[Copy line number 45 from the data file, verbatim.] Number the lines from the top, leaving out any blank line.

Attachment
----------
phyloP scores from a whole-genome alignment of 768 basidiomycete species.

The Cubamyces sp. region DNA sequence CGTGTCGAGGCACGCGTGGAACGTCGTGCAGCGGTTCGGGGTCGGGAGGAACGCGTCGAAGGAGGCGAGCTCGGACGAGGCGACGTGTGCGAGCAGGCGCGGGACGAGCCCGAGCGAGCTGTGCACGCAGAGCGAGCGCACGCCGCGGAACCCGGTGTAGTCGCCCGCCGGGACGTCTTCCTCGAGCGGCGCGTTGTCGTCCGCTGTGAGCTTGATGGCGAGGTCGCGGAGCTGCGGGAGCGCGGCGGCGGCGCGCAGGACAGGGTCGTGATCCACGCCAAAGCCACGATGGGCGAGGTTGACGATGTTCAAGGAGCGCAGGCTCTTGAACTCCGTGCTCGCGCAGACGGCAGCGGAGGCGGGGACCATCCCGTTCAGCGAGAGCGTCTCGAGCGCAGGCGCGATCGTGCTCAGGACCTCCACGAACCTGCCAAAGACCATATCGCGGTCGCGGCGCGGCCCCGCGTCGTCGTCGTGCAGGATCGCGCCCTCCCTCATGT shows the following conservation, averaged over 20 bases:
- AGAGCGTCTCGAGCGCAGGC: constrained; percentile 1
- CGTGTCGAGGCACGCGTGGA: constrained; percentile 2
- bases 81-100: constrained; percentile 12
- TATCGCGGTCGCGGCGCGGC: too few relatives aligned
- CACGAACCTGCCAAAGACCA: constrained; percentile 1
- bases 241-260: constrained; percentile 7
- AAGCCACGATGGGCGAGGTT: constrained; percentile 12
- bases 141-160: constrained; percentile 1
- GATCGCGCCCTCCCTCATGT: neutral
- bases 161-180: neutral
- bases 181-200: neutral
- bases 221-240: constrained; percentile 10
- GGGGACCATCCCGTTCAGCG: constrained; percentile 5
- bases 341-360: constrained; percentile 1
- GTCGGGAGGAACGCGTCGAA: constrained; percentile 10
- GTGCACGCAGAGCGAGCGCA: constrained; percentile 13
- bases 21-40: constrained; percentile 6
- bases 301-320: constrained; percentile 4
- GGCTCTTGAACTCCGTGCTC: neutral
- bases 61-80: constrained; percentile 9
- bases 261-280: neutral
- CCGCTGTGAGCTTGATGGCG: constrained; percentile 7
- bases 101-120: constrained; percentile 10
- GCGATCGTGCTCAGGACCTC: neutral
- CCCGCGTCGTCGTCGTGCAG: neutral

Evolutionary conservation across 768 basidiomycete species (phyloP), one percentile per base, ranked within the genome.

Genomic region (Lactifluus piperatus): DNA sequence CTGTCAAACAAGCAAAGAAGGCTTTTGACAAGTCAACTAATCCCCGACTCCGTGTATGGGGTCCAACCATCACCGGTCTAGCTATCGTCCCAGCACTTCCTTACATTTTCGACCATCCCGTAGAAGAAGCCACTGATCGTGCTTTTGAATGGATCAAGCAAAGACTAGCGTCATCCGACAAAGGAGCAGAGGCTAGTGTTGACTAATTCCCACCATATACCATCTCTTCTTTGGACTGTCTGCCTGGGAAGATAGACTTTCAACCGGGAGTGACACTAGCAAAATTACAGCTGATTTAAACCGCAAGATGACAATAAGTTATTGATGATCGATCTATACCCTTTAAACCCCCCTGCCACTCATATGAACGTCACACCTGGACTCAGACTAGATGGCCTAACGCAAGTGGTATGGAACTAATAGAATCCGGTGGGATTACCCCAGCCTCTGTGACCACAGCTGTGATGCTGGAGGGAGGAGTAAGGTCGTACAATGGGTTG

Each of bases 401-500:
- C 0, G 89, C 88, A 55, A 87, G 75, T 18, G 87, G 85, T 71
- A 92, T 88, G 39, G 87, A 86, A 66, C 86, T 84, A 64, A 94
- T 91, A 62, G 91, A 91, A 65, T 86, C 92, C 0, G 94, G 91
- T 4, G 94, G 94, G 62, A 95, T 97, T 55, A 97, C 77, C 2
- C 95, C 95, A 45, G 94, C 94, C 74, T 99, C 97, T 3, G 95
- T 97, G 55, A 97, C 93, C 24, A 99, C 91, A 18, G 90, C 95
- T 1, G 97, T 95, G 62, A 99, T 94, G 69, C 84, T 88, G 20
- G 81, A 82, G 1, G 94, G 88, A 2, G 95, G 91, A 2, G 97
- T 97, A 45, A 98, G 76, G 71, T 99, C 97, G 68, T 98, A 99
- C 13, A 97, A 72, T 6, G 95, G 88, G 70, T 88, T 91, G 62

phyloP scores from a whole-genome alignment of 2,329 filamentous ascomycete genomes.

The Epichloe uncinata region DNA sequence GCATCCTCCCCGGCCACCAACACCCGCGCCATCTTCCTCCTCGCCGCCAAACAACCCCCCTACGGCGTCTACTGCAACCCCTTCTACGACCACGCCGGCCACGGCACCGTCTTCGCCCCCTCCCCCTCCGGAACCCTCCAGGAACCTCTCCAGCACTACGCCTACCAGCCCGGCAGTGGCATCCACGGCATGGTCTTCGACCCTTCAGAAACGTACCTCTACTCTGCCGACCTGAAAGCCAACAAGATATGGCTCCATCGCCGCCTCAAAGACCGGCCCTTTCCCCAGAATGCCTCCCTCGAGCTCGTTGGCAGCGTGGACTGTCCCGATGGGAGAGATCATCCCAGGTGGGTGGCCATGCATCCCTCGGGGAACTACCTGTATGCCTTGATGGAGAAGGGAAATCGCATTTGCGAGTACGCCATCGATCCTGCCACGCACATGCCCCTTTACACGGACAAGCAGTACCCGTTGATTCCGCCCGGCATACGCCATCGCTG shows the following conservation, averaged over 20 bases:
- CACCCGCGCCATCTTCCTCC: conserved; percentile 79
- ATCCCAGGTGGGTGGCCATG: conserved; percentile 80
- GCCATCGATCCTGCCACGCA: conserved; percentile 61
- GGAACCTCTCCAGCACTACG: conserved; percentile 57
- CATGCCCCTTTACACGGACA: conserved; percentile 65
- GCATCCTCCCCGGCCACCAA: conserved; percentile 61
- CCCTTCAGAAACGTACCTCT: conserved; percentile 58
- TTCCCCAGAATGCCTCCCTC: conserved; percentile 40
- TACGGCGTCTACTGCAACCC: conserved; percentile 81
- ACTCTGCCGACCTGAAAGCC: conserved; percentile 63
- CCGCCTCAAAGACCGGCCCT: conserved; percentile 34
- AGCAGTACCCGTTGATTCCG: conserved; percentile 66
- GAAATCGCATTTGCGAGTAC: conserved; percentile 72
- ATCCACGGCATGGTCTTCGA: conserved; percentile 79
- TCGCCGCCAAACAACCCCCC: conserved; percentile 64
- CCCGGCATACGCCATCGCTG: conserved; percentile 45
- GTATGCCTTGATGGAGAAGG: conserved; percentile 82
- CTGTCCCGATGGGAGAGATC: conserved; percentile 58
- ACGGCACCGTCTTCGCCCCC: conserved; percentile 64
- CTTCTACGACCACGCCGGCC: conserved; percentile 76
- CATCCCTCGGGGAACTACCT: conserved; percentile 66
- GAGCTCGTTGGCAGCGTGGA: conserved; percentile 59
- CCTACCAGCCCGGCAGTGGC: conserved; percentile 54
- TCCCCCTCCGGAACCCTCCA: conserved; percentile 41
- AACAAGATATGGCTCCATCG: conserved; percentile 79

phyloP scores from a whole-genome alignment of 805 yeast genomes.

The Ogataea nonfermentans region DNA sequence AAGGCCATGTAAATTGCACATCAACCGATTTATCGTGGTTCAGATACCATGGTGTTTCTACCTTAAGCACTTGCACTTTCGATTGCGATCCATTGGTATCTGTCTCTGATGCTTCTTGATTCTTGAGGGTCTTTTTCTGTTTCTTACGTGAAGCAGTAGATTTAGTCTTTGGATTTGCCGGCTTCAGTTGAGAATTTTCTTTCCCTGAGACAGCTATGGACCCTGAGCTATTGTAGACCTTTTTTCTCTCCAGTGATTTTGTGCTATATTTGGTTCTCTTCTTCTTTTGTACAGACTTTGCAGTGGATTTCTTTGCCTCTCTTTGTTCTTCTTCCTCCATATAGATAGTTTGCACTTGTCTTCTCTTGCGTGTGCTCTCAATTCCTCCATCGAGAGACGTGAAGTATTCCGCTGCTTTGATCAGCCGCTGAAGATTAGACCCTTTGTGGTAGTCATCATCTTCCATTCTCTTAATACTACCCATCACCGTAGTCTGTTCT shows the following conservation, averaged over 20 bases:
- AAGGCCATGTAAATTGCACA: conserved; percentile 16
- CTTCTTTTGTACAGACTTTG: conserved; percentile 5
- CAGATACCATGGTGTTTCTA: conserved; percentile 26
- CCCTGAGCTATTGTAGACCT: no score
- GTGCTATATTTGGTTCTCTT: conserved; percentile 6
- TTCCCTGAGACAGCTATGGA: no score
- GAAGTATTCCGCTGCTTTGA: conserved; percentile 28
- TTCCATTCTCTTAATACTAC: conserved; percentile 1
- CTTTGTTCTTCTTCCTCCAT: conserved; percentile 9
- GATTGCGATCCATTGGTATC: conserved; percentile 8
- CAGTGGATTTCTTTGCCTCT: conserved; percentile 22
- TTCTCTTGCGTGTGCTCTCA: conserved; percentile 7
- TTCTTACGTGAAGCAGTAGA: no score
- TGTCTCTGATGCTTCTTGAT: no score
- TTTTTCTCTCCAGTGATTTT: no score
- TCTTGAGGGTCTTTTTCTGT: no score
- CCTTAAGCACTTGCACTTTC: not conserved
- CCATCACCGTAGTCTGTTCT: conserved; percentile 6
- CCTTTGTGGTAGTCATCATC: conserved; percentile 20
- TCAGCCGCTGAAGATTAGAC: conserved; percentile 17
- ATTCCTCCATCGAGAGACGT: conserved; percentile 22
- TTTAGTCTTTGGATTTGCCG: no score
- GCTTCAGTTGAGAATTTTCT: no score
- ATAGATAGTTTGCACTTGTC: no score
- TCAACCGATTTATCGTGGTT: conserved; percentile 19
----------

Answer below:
- GCCATCGATCCTGCCACGCA: conserved; percentile 61